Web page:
Why You Need To Read This
My dear readers, a complex subject today, presented in the guise of a book review.
We are increasingly beset by lunatic psychotic sociopathic rulers wielding The Science like a club. Not always, but certainly most of the time, this The Science is bad science. So we must grasp how this bad The Science is created.
Some of the methods are easy to see, and we have gone through many. Some are subtle, and far from simple. But there is one method that is particularly beloved by almost all scientists, and which all think is dandy. That is the so-called gold standard Randomized Controlled Trial.
There is nothing in the world wrong, and everything right, with a controlled trial. But randomization is pure superstition, no different than cargo cult science, as I have explained in great detail in Uncertainty (scroll down here). And will explain here, too.
Randomization does nothing except give a false sense of certainty that cause has been proved in an experiment. Randomization is treated like a magic wand that is waved over data and blesses it. Which you might think is yet another hilarious joke, of the kind for which I am so famous. Alas, no. It is in earnest.
The book we are reviewing is The Tangle of Science: Reliability Beyond Method, Rigour, and Objectivity by Nancy Cartwright, Jeremy Hardie, Elenora Montuschi, Matthew Soleiman, and Ann Thresher. I do not like this book, but wanted to.
There is tremendous effort required on your part to follow this post. But follow it you must.
You can skip the Review and go right to RCTs.
It is unlikely any book written by a committee will come off sounding other than that it was written by a committee. Alas, that is true here, too. Too much of the book reads like a transcript from a discussion group. I at times pictured a group of women taking turns giving their best concerned faces—you’ve seen them—saying “I feel…”, while somebody took notes.
The arguments are therefore not tight: there are too many words. The longest chapter of the book asks Wither Objectivity? As interesting a philosophical as that question might be, the reader is bludgeoned into not caring. Same with the chapter defining “rigorous”. Does it matter whether a piece of science is called rigorously objective or objectively rigorous? Maybe. But I simply could not love these topics when presented like this.
The “tangle” itself is obvious. Most measured things have lots of causes which operate under a plethora of changing conditions, so it’s damned hard, and even impossible, to keep track of it all in complex phenomena. Which everybody already knew. We’ll have more on this subject later, on what I call the causal chain.
That’s all I’m going to say of the book. Which makes this review unfair, but I needed to save space for its central mistake about RCTs.
Randomized Controlled Trials
I will prove to you that RCTs cannot prove cause. The authors of Tangled will also prove that, inadvertently, while trying to prove RCTs can prove cause.
First off, controlled trials can prove cause conditionally. If a scientist says, whether or not he believes it, “Here are the only possible causes of O (the outcome), and I shall control or account for all of them, including this new one, X.” Then if the uncertainty that O takes some value changes depending on X, then X might be a cause of O. And it is a cause of O, conditionally, if all those other causes do not in turn cause X in all circumstances.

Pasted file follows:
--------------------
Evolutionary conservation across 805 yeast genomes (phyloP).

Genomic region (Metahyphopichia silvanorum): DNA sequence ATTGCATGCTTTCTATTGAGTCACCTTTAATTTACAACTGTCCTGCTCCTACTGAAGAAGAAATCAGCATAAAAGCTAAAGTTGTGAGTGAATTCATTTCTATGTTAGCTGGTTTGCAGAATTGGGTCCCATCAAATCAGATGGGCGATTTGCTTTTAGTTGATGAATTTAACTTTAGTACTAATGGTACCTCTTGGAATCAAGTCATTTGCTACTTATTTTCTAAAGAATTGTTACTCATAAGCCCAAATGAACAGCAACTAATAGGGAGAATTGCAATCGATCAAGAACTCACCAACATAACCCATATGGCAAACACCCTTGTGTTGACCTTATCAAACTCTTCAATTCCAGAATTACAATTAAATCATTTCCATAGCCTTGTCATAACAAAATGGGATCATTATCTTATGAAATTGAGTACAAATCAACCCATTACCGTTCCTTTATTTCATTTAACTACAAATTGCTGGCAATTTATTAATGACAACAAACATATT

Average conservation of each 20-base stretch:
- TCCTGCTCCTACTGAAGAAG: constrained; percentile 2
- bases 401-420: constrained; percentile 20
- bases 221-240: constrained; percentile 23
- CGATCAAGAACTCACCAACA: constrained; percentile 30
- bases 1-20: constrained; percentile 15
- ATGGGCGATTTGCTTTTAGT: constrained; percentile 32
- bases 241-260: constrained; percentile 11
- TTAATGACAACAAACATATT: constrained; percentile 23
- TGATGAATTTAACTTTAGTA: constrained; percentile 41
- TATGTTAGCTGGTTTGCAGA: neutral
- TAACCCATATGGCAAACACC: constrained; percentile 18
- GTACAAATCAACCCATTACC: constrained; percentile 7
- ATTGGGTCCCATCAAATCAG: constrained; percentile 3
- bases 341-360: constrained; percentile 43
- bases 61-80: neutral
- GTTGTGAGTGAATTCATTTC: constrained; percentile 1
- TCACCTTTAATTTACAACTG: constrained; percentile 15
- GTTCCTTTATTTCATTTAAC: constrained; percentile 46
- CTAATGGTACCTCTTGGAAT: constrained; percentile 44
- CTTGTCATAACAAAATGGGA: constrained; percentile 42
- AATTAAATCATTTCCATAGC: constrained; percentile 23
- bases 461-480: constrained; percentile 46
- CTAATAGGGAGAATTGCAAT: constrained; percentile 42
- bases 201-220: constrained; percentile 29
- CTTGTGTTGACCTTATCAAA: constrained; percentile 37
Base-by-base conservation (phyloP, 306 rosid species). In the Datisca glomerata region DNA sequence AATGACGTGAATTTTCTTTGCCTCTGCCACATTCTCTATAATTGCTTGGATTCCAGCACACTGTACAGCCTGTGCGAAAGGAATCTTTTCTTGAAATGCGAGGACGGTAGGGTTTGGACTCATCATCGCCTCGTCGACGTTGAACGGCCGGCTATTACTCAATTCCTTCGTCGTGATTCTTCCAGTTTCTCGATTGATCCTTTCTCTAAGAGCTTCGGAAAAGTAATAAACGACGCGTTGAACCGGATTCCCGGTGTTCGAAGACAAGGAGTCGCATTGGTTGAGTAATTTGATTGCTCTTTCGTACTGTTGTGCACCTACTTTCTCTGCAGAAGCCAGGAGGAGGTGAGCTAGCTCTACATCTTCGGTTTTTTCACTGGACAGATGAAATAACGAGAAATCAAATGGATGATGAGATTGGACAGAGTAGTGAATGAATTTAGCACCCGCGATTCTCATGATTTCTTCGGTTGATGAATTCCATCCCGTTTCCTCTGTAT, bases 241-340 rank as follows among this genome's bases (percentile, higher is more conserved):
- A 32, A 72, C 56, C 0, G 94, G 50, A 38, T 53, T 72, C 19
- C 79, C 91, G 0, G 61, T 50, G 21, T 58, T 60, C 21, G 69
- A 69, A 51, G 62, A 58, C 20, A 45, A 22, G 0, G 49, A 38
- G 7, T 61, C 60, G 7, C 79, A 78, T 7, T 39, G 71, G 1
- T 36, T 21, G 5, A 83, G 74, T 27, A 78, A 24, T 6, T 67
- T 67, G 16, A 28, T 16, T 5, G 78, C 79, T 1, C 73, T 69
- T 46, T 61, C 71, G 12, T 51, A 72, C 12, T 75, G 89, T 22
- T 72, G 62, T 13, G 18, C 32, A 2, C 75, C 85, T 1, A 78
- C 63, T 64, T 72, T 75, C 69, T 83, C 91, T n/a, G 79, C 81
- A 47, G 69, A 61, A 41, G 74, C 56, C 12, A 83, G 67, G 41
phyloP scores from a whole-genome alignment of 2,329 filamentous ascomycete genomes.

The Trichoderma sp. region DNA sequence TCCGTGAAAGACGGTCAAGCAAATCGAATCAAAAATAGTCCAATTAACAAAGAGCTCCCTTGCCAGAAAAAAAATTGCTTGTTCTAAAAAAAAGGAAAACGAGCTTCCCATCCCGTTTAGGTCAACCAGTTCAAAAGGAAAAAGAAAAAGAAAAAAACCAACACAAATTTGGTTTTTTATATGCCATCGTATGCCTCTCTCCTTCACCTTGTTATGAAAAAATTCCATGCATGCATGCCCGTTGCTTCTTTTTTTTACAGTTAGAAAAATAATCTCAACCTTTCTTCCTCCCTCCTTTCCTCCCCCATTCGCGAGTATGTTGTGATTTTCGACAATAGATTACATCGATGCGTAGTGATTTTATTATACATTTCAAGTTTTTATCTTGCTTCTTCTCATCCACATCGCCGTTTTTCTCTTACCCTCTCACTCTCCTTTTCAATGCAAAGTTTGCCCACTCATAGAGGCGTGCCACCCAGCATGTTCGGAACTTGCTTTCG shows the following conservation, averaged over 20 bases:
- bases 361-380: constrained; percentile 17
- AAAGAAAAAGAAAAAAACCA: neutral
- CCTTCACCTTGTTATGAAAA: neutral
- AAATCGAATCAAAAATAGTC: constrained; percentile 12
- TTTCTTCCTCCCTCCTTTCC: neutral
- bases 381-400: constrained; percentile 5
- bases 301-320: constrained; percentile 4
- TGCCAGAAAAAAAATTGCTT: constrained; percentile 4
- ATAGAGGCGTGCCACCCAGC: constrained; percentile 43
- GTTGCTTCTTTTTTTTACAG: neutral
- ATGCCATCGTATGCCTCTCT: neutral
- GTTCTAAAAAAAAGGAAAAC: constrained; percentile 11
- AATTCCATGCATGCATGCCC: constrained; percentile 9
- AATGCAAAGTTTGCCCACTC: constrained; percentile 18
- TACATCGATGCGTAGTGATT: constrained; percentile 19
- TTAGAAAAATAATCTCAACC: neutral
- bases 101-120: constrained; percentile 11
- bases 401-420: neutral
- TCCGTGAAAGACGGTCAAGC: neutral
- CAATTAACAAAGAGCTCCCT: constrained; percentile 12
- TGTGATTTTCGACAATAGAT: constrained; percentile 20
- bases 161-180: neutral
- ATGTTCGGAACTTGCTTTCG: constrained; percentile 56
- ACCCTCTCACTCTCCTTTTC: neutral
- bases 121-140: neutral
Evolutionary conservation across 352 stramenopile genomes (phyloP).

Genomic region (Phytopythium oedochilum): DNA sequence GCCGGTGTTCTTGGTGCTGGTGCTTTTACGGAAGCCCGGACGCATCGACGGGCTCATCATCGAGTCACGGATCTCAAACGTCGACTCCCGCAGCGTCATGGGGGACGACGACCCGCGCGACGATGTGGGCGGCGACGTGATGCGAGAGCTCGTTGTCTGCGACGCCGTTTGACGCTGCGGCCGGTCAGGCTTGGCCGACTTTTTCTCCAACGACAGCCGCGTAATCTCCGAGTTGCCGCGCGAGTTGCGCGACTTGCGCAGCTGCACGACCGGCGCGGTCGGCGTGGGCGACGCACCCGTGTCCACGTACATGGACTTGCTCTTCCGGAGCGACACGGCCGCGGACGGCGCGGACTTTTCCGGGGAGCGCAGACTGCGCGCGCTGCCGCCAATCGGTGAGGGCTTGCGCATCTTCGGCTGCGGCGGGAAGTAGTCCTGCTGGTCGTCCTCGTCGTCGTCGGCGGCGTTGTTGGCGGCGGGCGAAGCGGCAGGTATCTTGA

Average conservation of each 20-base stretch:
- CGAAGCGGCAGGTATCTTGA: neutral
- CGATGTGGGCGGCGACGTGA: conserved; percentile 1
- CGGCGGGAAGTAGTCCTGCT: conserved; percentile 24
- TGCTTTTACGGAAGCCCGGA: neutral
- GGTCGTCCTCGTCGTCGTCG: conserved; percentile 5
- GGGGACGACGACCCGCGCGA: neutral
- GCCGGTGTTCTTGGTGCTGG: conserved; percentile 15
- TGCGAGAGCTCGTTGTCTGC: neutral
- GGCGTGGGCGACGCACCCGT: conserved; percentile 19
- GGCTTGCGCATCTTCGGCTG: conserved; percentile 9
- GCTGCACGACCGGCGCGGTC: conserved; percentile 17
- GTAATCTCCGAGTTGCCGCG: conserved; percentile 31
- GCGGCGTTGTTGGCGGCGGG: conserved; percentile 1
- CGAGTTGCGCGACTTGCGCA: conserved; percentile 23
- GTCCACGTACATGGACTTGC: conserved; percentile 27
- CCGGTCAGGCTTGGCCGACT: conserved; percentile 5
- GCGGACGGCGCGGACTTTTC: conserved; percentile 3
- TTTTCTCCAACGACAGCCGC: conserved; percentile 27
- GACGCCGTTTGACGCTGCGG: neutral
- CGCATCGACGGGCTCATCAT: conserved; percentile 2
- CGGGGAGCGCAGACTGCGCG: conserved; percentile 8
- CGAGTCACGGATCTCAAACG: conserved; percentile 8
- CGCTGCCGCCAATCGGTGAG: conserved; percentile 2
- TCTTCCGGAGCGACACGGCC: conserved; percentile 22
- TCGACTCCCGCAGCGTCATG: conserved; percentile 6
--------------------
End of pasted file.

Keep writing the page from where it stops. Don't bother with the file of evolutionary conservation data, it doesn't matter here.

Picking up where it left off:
Of course, the scientist might be wrong. His list of causes could contain lacuna, or it might have spurious entries. No matter: conditionally, his judgement is correct about X being a cause. Unconditionally he might be wrong.
With me so far?
Trials which are highly controlled, usually of the very small or common, are good at identifying cause. Which is why they are used so well and often in physics, chemistry and in everyday life. You shoot a slingshot at the window. It breaks. You caused it to break. One form of cause. The rock penetrating the window is another cause. Cause has aspects.
Your controlled experiment has proved cause. Conditionally. Because ackshually, somebody will chime in, “Yeah, well, an alien from Klygorg could have shot a secret space ray at the window at the same time! That could be the true cause.” Well, you can go on like that imagining causes forever. And if you’re short of material for a peer-reviewed publication, that’s what you do. The rest of us will spank you for breaking the window.
It was, therefore, obvious that control can prove cause, at least conditionally, on the belief that the thing under consideration is a cause. You see, I trust, the circularity. But it is not a vicious circle.
All right. Let’s quote Tangled on RCTs.
An RCT is an experiment that uses a correlation…between a treatment T and a later outcome O in a population to draw causal conclusions about T and O in that population…T may be correlated with a later O and yet not cause it if T is correlated with other factors that cause O. Such factors are called ‘confounders’. For the moment we call the next effect of the confounders C…
I’ll pass over the loose way of speaking of correlation (most think only linear). They miss that T may also be correlated with O if it has nothing in the world to do with it or any confounders.
Now say that T is orthogonal to C is the two are probabilistically independent: Prob (C|T) = Prob (T|C). At its simplest what an RCT does is try to ensure orthogonality between T and C in the population enrolled in the experiment.
This is not independence as it’s usually defined. The usual is this: Pr(CT|E) = Pr(C|E)Pr(T|E). Which is to say, knowing C tells you nothing about T, and knowing T tells you nothing about C, given some background evidence E. Which must be present; E, that is. There is no such thing as unconditional probability.
Their definition is odd. It’s the probability confounders are, what, operative? given that a treatment has been applied, which is supposed to equal the probability the treatment is applied given confounders have been, what, applied? This does not make any sense to what we want to know, which is how much of an effect, if any, T has, in the presence of C, given E.